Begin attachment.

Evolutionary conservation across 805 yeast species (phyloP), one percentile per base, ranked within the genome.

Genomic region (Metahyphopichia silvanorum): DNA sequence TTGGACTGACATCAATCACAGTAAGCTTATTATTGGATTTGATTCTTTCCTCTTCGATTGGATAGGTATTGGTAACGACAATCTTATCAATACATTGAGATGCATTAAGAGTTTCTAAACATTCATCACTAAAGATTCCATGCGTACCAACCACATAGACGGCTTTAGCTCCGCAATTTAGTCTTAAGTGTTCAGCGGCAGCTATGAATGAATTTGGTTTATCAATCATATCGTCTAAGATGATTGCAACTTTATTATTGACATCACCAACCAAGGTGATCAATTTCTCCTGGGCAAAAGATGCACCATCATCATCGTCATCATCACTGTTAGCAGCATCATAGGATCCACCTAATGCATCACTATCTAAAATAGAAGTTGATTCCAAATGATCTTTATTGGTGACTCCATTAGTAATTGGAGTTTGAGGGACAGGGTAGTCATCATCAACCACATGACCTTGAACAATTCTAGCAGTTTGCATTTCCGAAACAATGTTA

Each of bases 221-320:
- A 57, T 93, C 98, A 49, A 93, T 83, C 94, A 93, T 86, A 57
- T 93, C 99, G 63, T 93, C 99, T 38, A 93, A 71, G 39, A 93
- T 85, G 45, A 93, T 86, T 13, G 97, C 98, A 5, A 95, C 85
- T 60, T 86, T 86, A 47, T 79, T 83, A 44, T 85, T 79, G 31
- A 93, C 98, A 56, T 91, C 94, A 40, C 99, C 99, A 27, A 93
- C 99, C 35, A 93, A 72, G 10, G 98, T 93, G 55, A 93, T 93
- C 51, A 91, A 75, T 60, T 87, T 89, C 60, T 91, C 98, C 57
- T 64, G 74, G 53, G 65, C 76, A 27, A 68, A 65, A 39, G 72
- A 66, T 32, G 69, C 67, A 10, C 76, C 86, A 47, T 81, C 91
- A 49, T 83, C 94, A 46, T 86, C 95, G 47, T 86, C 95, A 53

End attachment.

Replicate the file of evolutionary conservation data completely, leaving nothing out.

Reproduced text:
Evolutionary conservation across 805 yeast species (phyloP), one percentile per base, ranked within the genome.

Genomic region (Metahyphopichia silvanorum): DNA sequence TTGGACTGACATCAATCACAGTAAGCTTATTATTGGATTTGATTCTTTCCTCTTCGATTGGATAGGTATTGGTAACGACAATCTTATCAATACATTGAGATGCATTAAGAGTTTCTAAACATTCATCACTAAAGATTCCATGCGTACCAACCACATAGACGGCTTTAGCTCCGCAATTTAGTCTTAAGTGTTCAGCGGCAGCTATGAATGAATTTGGTTTATCAATCATATCGTCTAAGATGATTGCAACTTTATTATTGACATCACCAACCAAGGTGATCAATTTCTCCTGGGCAAAAGATGCACCATCATCATCGTCATCATCACTGTTAGCAGCATCATAGGATCCACCTAATGCATCACTATCTAAAATAGAAGTTGATTCCAAATGATCTTTATTGGTGACTCCATTAGTAATTGGAGTTTGAGGGACAGGGTAGTCATCATCAACCACATGACCTTGAACAATTCTAGCAGTTTGCATTTCCGAAACAATGTTA

Each of bases 221-320:
- A 57, T 93, C 98, A 49, A 93, T 83, C 94, A 93, T 86, A 57
- T 93, C 99, G 63, T 93, C 99, T 38, A 93, A 71, G 39, A 93
- T 85, G 45, A 93, T 86, T 13, G 97, C 98, A 5, A 95, C 85
- T 60, T 86, T 86, A 47, T 79, T 83, A 44, T 85, T 79, G 31
- A 93, C 98, A 56, T 91, C 94, A 40, C 99, C 99, A 27, A 93
- C 99, C 35, A 93, A 72, G 10, G 98, T 93, G 55, A 93, T 93
- C 51, A 91, A 75, T 60, T 87, T 89, C 60, T 91, C 98, C 57
- T 64, G 74, G 53, G 65, C 76, A 27, A 68, A 65, A 39, G 72
- A 66, T 32, G 69, C 67, A 10, C 76, C 86, A 47, T 81, C 91
- A 49, T 83, C 94, A 46, T 86, C 95, G 47, T 86, C 95, A 53